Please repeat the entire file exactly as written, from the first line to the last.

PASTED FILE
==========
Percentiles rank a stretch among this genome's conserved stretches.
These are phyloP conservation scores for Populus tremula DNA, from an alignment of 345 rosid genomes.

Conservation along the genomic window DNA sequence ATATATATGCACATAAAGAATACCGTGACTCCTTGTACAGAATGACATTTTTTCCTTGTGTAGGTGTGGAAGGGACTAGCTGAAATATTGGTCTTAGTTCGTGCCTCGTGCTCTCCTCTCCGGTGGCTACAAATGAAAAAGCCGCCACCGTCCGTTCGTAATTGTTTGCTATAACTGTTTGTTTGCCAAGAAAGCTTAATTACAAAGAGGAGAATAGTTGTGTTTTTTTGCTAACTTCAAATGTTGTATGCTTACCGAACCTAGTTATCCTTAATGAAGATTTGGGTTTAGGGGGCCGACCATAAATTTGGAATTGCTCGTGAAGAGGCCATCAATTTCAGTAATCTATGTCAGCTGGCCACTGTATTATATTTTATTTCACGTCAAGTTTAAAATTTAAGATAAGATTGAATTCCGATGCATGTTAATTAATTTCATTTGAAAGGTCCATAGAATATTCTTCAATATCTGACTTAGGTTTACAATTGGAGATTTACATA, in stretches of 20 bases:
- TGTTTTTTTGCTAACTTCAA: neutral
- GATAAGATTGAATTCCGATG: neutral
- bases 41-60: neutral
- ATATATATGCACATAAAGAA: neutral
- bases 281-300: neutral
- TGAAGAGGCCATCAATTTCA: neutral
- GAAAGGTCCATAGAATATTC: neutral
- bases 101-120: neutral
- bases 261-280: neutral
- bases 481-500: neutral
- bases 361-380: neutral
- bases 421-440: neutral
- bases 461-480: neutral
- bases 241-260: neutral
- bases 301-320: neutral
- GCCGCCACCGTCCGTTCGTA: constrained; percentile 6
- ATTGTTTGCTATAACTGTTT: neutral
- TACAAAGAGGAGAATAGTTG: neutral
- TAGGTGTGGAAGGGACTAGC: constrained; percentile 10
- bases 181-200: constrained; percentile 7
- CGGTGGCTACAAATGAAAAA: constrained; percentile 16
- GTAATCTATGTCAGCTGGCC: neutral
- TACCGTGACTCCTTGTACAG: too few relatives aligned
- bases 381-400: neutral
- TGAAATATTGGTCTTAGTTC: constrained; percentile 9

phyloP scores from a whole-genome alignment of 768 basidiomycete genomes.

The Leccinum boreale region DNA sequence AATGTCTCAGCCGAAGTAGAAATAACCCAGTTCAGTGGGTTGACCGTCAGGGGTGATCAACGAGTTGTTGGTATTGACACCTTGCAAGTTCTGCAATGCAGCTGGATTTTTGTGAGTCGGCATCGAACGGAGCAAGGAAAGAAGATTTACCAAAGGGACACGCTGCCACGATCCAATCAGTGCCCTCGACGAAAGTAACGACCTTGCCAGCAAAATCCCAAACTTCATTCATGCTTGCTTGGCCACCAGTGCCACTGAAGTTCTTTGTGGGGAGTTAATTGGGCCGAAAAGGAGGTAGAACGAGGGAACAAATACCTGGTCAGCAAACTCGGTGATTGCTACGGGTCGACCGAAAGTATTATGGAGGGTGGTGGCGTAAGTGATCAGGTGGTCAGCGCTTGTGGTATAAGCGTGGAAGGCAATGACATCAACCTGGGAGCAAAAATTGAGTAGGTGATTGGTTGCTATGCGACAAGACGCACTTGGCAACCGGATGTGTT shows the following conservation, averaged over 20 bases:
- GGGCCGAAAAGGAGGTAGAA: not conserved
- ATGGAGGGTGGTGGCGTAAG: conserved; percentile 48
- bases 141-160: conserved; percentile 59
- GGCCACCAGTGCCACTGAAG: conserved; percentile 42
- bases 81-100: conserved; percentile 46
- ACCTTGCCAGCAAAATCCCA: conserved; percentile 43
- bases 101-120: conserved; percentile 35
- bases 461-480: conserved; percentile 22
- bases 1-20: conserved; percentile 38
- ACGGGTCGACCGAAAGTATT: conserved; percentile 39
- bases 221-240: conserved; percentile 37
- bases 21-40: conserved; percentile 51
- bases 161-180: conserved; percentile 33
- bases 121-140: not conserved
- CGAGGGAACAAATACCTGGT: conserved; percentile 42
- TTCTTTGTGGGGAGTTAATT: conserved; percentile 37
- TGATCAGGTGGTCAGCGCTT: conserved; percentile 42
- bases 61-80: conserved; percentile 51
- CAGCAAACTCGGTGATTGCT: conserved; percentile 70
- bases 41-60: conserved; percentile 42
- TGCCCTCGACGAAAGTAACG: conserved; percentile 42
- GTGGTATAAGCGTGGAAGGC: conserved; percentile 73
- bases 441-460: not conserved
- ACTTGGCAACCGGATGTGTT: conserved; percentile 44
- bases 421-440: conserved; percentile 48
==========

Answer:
Percentiles rank a stretch among this genome's conserved stretches.
These are phyloP conservation scores for Populus tremula DNA, from an alignment of 345 rosid genomes.

Conservation along the genomic window DNA sequence ATATATATGCACATAAAGAATACCGTGACTCCTTGTACAGAATGACATTTTTTCCTTGTGTAGGTGTGGAAGGGACTAGCTGAAATATTGGTCTTAGTTCGTGCCTCGTGCTCTCCTCTCCGGTGGCTACAAATGAAAAAGCCGCCACCGTCCGTTCGTAATTGTTTGCTATAACTGTTTGTTTGCCAAGAAAGCTTAATTACAAAGAGGAGAATAGTTGTGTTTTTTTGCTAACTTCAAATGTTGTATGCTTACCGAACCTAGTTATCCTTAATGAAGATTTGGGTTTAGGGGGCCGACCATAAATTTGGAATTGCTCGTGAAGAGGCCATCAATTTCAGTAATCTATGTCAGCTGGCCACTGTATTATATTTTATTTCACGTCAAGTTTAAAATTTAAGATAAGATTGAATTCCGATGCATGTTAATTAATTTCATTTGAAAGGTCCATAGAATATTCTTCAATATCTGACTTAGGTTTACAATTGGAGATTTACATA, in stretches of 20 bases:
- TGTTTTTTTGCTAACTTCAA: neutral
- GATAAGATTGAATTCCGATG: neutral
- bases 41-60: neutral
- ATATATATGCACATAAAGAA: neutral
- bases 281-300: neutral
- TGAAGAGGCCATCAATTTCA: neutral
- GAAAGGTCCATAGAATATTC: neutral
- bases 101-120: neutral
- bases 261-280: neutral
- bases 481-500: neutral
- bases 361-380: neutral
- bases 421-440: neutral
- bases 461-480: neutral
- bases 241-260: neutral
- bases 301-320: neutral
- GCCGCCACCGTCCGTTCGTA: constrained; percentile 6
- ATTGTTTGCTATAACTGTTT: neutral
- TACAAAGAGGAGAATAGTTG: neutral
- TAGGTGTGGAAGGGACTAGC: constrained; percentile 10
- bases 181-200: constrained; percentile 7
- CGGTGGCTACAAATGAAAAA: constrained; percentile 16
- GTAATCTATGTCAGCTGGCC: neutral
- TACCGTGACTCCTTGTACAG: too few relatives aligned
- bases 381-400: neutral
- TGAAATATTGGTCTTAGTTC: constrained; percentile 9

phyloP scores from a whole-genome alignment of 768 basidiomycete genomes.

The Leccinum boreale region DNA sequence AATGTCTCAGCCGAAGTAGAAATAACCCAGTTCAGTGGGTTGACCGTCAGGGGTGATCAACGAGTTGTTGGTATTGACACCTTGCAAGTTCTGCAATGCAGCTGGATTTTTGTGAGTCGGCATCGAACGGAGCAAGGAAAGAAGATTTACCAAAGGGACACGCTGCCACGATCCAATCAGTGCCCTCGACGAAAGTAACGACCTTGCCAGCAAAATCCCAAACTTCATTCATGCTTGCTTGGCCACCAGTGCCACTGAAGTTCTTTGTGGGGAGTTAATTGGGCCGAAAAGGAGGTAGAACGAGGGAACAAATACCTGGTCAGCAAACTCGGTGATTGCTACGGGTCGACCGAAAGTATTATGGAGGGTGGTGGCGTAAGTGATCAGGTGGTCAGCGCTTGTGGTATAAGCGTGGAAGGCAATGACATCAACCTGGGAGCAAAAATTGAGTAGGTGATTGGTTGCTATGCGACAAGACGCACTTGGCAACCGGATGTGTT shows the following conservation, averaged over 20 bases:
- GGGCCGAAAAGGAGGTAGAA: not conserved
- ATGGAGGGTGGTGGCGTAAG: conserved; percentile 48
- bases 141-160: conserved; percentile 59
- GGCCACCAGTGCCACTGAAG: conserved; percentile 42
- bases 81-100: conserved; percentile 46
- ACCTTGCCAGCAAAATCCCA: conserved; percentile 43
- bases 101-120: conserved; percentile 35
- bases 461-480: conserved; percentile 22
- bases 1-20: conserved; percentile 38
- ACGGGTCGACCGAAAGTATT: conserved; percentile 39
- bases 221-240: conserved; percentile 37
- bases 21-40: conserved; percentile 51
- bases 161-180: conserved; percentile 33
- bases 121-140: not conserved
- CGAGGGAACAAATACCTGGT: conserved; percentile 42
- TTCTTTGTGGGGAGTTAATT: conserved; percentile 37
- TGATCAGGTGGTCAGCGCTT: conserved; percentile 42
- bases 61-80: conserved; percentile 51
- CAGCAAACTCGGTGATTGCT: conserved; percentile 70
- bases 41-60: conserved; percentile 42
- TGCCCTCGACGAAAGTAACG: conserved; percentile 42
- GTGGTATAAGCGTGGAAGGC: conserved; percentile 73
- bases 441-460: not conserved
- ACTTGGCAACCGGATGTGTT: conserved; percentile 44
- bases 421-440: conserved; percentile 48